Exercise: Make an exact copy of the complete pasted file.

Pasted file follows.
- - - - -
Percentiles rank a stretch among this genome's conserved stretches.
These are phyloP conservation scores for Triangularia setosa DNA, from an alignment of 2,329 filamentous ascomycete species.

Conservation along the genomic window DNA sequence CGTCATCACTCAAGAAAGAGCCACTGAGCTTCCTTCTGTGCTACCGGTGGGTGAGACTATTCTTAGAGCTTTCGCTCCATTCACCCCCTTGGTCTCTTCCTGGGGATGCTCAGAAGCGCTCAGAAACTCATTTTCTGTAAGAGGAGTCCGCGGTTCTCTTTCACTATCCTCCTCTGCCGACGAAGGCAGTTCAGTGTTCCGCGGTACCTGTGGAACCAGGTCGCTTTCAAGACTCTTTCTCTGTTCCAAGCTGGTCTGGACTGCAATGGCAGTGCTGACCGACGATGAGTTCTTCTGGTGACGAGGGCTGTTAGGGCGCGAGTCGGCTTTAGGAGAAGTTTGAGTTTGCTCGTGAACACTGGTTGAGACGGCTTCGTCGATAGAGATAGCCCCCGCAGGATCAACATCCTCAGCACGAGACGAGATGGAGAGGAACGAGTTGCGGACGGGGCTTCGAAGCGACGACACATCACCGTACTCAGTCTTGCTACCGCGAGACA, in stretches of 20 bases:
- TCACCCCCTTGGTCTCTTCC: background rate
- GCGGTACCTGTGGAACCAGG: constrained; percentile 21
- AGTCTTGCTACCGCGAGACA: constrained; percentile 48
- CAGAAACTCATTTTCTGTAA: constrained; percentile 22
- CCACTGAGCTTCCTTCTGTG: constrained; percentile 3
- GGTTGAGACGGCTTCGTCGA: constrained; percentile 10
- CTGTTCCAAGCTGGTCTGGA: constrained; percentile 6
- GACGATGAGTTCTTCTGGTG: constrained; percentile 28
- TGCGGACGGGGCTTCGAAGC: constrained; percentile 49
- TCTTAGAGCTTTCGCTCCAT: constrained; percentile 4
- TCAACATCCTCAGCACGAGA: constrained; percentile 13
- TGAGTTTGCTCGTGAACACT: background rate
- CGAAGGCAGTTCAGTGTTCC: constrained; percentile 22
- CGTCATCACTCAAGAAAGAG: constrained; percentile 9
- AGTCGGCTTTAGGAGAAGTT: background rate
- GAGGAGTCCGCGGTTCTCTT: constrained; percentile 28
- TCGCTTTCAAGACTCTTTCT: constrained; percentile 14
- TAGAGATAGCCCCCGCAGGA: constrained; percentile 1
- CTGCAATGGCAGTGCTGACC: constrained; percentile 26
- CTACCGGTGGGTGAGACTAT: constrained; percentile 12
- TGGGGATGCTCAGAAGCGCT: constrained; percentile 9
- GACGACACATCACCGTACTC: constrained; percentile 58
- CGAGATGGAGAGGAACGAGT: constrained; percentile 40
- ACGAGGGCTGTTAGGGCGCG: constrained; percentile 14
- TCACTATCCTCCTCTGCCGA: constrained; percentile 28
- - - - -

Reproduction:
Percentiles rank a stretch among this genome's conserved stretches.
These are phyloP conservation scores for Triangularia setosa DNA, from an alignment of 2,329 filamentous ascomycete species.

Conservation along the genomic window DNA sequence CGTCATCACTCAAGAAAGAGCCACTGAGCTTCCTTCTGTGCTACCGGTGGGTGAGACTATTCTTAGAGCTTTCGCTCCATTCACCCCCTTGGTCTCTTCCTGGGGATGCTCAGAAGCGCTCAGAAACTCATTTTCTGTAAGAGGAGTCCGCGGTTCTCTTTCACTATCCTCCTCTGCCGACGAAGGCAGTTCAGTGTTCCGCGGTACCTGTGGAACCAGGTCGCTTTCAAGACTCTTTCTCTGTTCCAAGCTGGTCTGGACTGCAATGGCAGTGCTGACCGACGATGAGTTCTTCTGGTGACGAGGGCTGTTAGGGCGCGAGTCGGCTTTAGGAGAAGTTTGAGTTTGCTCGTGAACACTGGTTGAGACGGCTTCGTCGATAGAGATAGCCCCCGCAGGATCAACATCCTCAGCACGAGACGAGATGGAGAGGAACGAGTTGCGGACGGGGCTTCGAAGCGACGACACATCACCGTACTCAGTCTTGCTACCGCGAGACA, in stretches of 20 bases:
- TCACCCCCTTGGTCTCTTCC: background rate
- GCGGTACCTGTGGAACCAGG: constrained; percentile 21
- AGTCTTGCTACCGCGAGACA: constrained; percentile 48
- CAGAAACTCATTTTCTGTAA: constrained; percentile 22
- CCACTGAGCTTCCTTCTGTG: constrained; percentile 3
- GGTTGAGACGGCTTCGTCGA: constrained; percentile 10
- CTGTTCCAAGCTGGTCTGGA: constrained; percentile 6
- GACGATGAGTTCTTCTGGTG: constrained; percentile 28
- TGCGGACGGGGCTTCGAAGC: constrained; percentile 49
- TCTTAGAGCTTTCGCTCCAT: constrained; percentile 4
- TCAACATCCTCAGCACGAGA: constrained; percentile 13
- TGAGTTTGCTCGTGAACACT: background rate
- CGAAGGCAGTTCAGTGTTCC: constrained; percentile 22
- CGTCATCACTCAAGAAAGAG: constrained; percentile 9
- AGTCGGCTTTAGGAGAAGTT: background rate
- GAGGAGTCCGCGGTTCTCTT: constrained; percentile 28
- TCGCTTTCAAGACTCTTTCT: constrained; percentile 14
- TAGAGATAGCCCCCGCAGGA: constrained; percentile 1
- CTGCAATGGCAGTGCTGACC: constrained; percentile 26
- CTACCGGTGGGTGAGACTAT: constrained; percentile 12
- TGGGGATGCTCAGAAGCGCT: constrained; percentile 9
- GACGACACATCACCGTACTC: constrained; percentile 58
- CGAGATGGAGAGGAACGAGT: constrained; percentile 40
- ACGAGGGCTGTTAGGGCGCG: constrained; percentile 14
- TCACTATCCTCCTCTGCCGA: constrained; percentile 28